The Washington PostDemocracy Dies in Darkness

Census battle ends as Trump administration gives up on excluding undocumented from apportionment

The Trump administration has agreed not to release any population numbers from the 2020 Census for congressional apportionment or redistricting until after Joe Biden’s inauguration.
The Trump administration has agreed not to release any population numbers from the 2020 Census for congressional apportionment or redistricting until after Joe Biden’s inauguration. (Paul Sancya/AP)
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A high-stakes, six-month battle over who should be counted for representation in Congress ended quietly in a judge’s chamber Friday night when the Trump administration agreed not to release any population numbers from the 2020 Census for congressional apportionment or redistricting before the president leaves office.

Judge Lucy H. Koh of the U.S. District Court for the Northern District of California approved the agreement, which also stipulates a three-week pause in a lawsuit challenging the government’s timeline for completing and processing the decennial count. The stay will allow the Biden administration to assess its position in the case.

The case revolves around the timing of the census. Because of delays caused by the coronavirus pandemic, the Census Bureau had said in April that it needed four additional months to complete the count.

But in August, days after President Trump announced that he would seek to exclude undocumented immigrants from being counted for apportionment, the government abandoned that plan. Instead, it said it planned to deliver numbers for apportionment by the statutory deadline of Dec. 31 and cut the usual data processing time in half.

The suit was brought by the National Urban League and a group of counties, cities, advocacy groups and individuals who said a truncated schedule would irreparably harm communities that might be undercounted.

Since then, the administration has pushed to get data to the president before he leaves office, culminating this past week in reports from bureau whistleblowers that political appointees were pressuring them to release data by Friday, regardless of its accuracy.

Those reports prompted calls from civil rights groups and Democratic lawmakers for Census Bureau Director Steven Dillingham to resign.

One of them, Rep. Carolyn B. Maloney (D-N.Y.), chairwoman of the House Committee on Oversight and Reform, said in a statement Friday that she had lost her faith in his ability to lead the bureau.

“Rather than ensure an accurate count, Dr. Dillingham appears to have acceded repeatedly to the Trump Administration’s brazen efforts to politicize the Census,” she said. “He has failed to be open and transparent with Congress, and recent events indicate he has lost the confidence of Census Bureau staff. If he does not resign, I urge President-elect Biden to remove Dr. Dillingham after taking office on January 20.”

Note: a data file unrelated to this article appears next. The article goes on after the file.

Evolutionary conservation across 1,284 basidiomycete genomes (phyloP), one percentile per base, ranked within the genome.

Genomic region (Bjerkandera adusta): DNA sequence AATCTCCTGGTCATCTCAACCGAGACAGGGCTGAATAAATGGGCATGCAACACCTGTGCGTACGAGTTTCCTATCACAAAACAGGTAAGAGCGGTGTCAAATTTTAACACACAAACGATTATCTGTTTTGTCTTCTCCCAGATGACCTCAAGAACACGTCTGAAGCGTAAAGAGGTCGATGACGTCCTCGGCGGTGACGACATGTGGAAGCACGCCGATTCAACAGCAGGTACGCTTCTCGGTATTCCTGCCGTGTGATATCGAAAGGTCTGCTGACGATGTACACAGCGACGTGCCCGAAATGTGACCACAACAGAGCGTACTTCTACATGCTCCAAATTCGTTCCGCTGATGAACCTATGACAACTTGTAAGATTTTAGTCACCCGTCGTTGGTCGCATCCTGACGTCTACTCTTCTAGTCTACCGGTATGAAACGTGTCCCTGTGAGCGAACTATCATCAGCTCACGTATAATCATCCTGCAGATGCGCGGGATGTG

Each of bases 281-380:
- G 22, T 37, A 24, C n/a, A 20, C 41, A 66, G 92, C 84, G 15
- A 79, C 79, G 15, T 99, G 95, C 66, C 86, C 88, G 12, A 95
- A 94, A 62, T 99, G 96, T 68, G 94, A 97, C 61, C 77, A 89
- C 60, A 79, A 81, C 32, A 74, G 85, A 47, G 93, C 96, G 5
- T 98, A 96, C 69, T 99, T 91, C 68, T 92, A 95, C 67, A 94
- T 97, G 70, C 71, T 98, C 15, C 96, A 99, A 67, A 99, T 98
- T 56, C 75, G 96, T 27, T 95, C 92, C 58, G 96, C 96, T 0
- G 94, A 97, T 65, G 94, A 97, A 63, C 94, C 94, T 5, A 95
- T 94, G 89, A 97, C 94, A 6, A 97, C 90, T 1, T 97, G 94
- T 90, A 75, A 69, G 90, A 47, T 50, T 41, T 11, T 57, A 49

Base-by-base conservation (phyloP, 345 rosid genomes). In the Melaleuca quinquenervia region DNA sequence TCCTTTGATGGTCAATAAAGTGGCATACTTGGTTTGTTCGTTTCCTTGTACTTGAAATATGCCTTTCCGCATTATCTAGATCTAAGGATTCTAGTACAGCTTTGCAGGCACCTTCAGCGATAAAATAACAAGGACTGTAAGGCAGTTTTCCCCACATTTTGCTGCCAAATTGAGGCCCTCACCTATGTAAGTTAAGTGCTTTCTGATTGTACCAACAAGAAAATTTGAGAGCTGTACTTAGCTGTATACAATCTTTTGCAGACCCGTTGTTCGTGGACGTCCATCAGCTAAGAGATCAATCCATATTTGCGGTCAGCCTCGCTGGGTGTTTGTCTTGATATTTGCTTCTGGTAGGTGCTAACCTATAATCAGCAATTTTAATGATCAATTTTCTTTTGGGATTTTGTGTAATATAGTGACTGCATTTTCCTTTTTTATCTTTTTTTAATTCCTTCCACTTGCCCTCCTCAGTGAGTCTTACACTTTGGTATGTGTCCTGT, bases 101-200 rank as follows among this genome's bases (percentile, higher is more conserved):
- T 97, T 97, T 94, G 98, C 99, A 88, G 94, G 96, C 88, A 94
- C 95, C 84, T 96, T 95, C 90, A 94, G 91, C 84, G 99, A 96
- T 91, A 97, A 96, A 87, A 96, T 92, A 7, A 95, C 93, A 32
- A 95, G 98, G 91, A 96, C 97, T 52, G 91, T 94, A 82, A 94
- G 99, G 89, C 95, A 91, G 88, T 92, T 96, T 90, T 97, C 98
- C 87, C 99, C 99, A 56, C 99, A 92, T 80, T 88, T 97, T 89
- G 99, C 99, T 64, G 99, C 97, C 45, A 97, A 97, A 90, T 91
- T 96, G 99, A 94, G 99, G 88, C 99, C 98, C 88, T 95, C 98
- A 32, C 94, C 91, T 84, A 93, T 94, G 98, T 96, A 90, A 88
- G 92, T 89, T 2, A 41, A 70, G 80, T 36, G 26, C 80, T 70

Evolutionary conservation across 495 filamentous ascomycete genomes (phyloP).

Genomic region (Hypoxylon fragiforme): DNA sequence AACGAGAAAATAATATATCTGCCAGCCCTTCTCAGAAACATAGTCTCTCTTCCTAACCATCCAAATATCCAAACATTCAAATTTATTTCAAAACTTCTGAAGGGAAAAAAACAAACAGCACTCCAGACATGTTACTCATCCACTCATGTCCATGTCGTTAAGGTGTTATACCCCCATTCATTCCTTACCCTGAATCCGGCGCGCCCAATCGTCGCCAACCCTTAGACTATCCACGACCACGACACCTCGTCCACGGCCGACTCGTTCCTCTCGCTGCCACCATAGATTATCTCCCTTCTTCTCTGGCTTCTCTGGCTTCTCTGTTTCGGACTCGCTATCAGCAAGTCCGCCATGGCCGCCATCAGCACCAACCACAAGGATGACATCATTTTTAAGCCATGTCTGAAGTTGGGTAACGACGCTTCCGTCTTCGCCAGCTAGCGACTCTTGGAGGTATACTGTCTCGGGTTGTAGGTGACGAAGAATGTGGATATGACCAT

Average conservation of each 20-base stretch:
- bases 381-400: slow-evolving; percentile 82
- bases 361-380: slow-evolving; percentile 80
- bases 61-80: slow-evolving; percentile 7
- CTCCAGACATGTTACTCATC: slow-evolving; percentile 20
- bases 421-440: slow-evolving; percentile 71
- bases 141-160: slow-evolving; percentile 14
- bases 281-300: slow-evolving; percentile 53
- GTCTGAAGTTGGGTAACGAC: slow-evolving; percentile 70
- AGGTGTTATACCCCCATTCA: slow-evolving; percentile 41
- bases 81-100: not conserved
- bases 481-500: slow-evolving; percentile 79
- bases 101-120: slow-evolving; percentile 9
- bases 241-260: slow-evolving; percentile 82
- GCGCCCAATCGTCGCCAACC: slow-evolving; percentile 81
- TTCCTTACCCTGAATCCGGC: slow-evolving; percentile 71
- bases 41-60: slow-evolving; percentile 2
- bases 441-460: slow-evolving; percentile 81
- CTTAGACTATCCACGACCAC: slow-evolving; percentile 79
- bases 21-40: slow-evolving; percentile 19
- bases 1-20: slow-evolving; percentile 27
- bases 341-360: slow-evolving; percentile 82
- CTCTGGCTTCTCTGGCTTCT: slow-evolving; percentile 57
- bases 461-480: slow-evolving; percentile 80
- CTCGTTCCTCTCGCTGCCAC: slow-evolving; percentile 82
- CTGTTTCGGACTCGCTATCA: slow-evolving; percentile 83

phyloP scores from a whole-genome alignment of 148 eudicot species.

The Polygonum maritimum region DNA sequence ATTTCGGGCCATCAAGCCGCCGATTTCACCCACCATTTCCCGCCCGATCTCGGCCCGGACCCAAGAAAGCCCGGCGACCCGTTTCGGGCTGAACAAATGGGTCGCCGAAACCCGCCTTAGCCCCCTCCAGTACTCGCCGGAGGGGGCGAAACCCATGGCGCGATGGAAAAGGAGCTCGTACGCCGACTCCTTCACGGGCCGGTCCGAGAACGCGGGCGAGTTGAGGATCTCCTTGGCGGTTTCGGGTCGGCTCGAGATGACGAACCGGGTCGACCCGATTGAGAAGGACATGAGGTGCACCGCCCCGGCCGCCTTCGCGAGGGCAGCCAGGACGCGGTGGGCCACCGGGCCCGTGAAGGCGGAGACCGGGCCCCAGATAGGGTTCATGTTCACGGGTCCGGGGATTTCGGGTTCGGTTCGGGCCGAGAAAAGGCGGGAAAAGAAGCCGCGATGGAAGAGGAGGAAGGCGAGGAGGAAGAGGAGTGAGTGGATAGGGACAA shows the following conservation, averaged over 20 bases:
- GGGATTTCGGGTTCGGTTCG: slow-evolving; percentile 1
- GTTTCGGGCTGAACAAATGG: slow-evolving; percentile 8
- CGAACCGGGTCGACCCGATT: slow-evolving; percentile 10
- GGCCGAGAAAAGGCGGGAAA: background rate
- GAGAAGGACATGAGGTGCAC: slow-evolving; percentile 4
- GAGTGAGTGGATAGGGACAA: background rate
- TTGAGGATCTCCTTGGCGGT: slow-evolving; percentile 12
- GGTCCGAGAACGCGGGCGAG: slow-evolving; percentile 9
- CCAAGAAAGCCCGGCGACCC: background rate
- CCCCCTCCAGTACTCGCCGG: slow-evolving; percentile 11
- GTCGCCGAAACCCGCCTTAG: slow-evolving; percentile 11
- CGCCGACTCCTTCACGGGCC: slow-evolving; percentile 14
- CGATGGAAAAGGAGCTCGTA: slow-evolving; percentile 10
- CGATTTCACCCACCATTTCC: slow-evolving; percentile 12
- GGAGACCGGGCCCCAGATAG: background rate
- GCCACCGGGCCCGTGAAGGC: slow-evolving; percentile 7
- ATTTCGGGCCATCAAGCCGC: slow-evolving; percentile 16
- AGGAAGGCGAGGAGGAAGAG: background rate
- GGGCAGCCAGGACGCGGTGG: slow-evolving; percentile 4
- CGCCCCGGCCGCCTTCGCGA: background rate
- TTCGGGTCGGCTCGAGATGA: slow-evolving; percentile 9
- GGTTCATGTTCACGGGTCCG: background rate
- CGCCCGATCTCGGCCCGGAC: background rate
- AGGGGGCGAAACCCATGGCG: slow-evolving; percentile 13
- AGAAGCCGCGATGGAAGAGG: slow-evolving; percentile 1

Three federal courts had blocked Trump’s memorandum on excluding undocumented immigrants from apportionment, calling it illegal, unconstitutional or both. The Supreme Court last month dismissed the case, saying it was premature to rule before Trump had a chance to act on it.

Excluding undocumented immigrants from representation would have probably shifted some House seats away from immigrant-heavy states and given them to states with higher percentages of White residents. It was never clear how the government planned to count the number of undocumented immigrants by state to subtract them from the total population counts, as no such tally exists.

In a hearing before Koh on Friday, Justice Department lawyer Brad Rosenberg explained the reasoning behind the government’s request for the stay.

“There is going to be a change of administration in just a few days,” he said. “At this point, regardless of what may or may not have transpired, the government thinks that it is appropriate to transition this matter to the next administration.”

A stay, he said, “would most efficiently allow for that transition to take place and for the new administration to evaluate operations within the Census Bureau and the Department of Commerce, and for the Department of Justice to evaluate this litigation as well.”

The agreement also bars the government from releasing any citizenship data for apportionment or redistricting, information Trump requested in 2019 after the Supreme Court blocked his administration’s attempt to add a citizenship question to the census.

The agreement does not set a final deadline for the reporting of apportionment or redistricting numbers. If the government finalizes any data after Jan. 20 but before the end of the stay, it agreed to give plaintiffs seven days’ notice before releasing it publicly.

Thomas Wolf, senior counsel and Spitzer fellow at the Brennan Center for Justice at NYU Law, which is among those representing the plaintiffs, hailed the agreement.

“After several years of chaos that have threatened the accuracy and integrity of the count, the Trump administration has committed to standing down on reporting 2020 Census numbers — including citizenship numbers — in a significant victory for our lawsuit challenging the rush of the count,” he said.

“The bureau will have more time to work on the numbers before they are released, instead of facing an artificial deadline of completing the task before President Trump leaves office. This increases the likelihood of a full, fair and accurate count.”